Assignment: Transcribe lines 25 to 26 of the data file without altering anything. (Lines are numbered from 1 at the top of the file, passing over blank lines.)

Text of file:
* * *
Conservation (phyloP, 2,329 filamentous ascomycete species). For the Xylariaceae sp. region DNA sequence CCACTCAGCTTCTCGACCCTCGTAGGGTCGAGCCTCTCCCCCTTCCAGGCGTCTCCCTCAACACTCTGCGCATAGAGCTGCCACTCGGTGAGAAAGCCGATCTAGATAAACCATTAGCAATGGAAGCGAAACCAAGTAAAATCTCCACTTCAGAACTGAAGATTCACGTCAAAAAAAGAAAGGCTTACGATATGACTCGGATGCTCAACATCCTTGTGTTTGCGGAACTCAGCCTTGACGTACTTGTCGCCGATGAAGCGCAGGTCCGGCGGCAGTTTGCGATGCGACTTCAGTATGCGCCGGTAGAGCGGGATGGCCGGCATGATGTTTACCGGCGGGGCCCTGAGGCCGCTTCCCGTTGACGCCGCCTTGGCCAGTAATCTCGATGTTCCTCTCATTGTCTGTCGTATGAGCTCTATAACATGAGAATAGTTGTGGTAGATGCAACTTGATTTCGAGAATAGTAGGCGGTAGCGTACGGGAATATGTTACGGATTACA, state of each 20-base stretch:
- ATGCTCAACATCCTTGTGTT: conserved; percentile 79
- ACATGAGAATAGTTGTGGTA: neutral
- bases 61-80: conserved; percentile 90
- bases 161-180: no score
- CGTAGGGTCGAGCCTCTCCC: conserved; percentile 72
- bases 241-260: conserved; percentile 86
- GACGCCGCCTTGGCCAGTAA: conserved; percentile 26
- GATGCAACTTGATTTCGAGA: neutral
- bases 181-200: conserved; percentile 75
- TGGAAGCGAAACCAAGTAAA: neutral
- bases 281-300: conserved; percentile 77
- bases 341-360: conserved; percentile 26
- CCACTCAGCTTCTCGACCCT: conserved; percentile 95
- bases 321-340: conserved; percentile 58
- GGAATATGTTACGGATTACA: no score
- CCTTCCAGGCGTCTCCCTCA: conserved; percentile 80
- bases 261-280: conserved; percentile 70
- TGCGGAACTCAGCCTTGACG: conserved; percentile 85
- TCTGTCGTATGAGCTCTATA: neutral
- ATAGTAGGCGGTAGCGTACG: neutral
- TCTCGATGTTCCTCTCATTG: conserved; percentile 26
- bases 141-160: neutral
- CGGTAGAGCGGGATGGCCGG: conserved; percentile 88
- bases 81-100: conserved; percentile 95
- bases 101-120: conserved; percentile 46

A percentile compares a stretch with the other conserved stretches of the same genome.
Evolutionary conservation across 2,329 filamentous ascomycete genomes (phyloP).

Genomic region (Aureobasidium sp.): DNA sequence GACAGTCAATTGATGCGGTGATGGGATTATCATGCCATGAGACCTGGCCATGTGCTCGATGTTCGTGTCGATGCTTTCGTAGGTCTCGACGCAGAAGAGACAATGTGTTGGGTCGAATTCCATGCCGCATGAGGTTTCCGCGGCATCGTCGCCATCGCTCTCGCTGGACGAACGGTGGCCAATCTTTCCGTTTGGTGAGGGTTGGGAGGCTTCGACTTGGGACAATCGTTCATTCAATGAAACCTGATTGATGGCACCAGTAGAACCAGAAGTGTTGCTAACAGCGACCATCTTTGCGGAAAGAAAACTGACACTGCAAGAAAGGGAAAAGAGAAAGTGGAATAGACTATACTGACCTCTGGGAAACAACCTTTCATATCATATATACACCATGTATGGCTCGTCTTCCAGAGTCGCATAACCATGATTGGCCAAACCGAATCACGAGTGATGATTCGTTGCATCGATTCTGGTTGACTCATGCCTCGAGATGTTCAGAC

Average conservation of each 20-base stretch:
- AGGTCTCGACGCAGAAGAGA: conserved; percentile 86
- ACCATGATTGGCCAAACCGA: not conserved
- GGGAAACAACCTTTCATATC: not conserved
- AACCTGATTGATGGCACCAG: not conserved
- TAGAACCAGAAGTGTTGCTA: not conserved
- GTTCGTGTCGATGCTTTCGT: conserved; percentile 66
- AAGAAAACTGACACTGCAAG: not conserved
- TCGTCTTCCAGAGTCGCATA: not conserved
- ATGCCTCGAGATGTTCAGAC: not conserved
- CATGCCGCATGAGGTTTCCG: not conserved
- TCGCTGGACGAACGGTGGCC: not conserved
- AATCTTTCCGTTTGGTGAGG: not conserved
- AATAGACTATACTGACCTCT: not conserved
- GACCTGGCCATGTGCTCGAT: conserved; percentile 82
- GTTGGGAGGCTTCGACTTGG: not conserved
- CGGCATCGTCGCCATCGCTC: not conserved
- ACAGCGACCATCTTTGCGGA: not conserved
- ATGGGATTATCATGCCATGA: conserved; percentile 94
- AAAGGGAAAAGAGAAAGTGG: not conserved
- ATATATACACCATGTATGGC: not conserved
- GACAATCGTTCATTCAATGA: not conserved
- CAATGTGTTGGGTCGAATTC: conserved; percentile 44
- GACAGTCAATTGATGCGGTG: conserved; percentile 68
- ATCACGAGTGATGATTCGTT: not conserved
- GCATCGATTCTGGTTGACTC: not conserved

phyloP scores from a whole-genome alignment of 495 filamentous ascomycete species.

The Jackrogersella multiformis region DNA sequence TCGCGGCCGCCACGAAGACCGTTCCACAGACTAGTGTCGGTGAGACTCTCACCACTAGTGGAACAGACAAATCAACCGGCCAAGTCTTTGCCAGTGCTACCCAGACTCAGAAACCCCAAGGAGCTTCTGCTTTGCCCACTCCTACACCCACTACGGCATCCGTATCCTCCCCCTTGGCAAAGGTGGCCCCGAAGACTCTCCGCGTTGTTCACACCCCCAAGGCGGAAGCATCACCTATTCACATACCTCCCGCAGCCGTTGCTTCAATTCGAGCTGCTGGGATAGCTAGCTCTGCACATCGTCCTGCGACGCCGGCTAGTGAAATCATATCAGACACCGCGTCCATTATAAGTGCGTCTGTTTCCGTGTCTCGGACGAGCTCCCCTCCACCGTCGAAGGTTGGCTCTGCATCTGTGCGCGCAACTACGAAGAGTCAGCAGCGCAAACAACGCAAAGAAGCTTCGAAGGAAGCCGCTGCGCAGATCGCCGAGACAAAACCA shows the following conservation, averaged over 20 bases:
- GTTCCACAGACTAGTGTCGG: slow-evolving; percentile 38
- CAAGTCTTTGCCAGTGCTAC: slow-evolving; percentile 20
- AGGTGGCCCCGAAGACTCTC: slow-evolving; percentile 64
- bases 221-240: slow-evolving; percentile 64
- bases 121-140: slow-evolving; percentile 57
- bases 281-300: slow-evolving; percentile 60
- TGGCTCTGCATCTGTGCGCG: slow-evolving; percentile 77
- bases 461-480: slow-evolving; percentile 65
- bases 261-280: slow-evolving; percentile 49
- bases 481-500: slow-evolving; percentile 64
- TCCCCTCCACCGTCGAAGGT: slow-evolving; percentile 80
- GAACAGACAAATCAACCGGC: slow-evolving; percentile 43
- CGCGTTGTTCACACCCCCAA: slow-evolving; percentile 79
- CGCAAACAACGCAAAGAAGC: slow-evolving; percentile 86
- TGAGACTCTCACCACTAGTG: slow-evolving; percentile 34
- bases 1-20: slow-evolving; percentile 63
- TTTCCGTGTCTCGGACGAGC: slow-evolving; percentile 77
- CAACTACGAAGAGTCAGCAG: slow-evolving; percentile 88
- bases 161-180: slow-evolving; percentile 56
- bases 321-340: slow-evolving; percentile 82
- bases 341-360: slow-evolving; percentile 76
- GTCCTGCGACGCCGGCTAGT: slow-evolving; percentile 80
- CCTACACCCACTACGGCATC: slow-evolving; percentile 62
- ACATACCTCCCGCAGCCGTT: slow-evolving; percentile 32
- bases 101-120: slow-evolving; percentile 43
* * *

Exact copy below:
- bases 81-100: conserved; percentile 95
- bases 101-120: conserved; percentile 46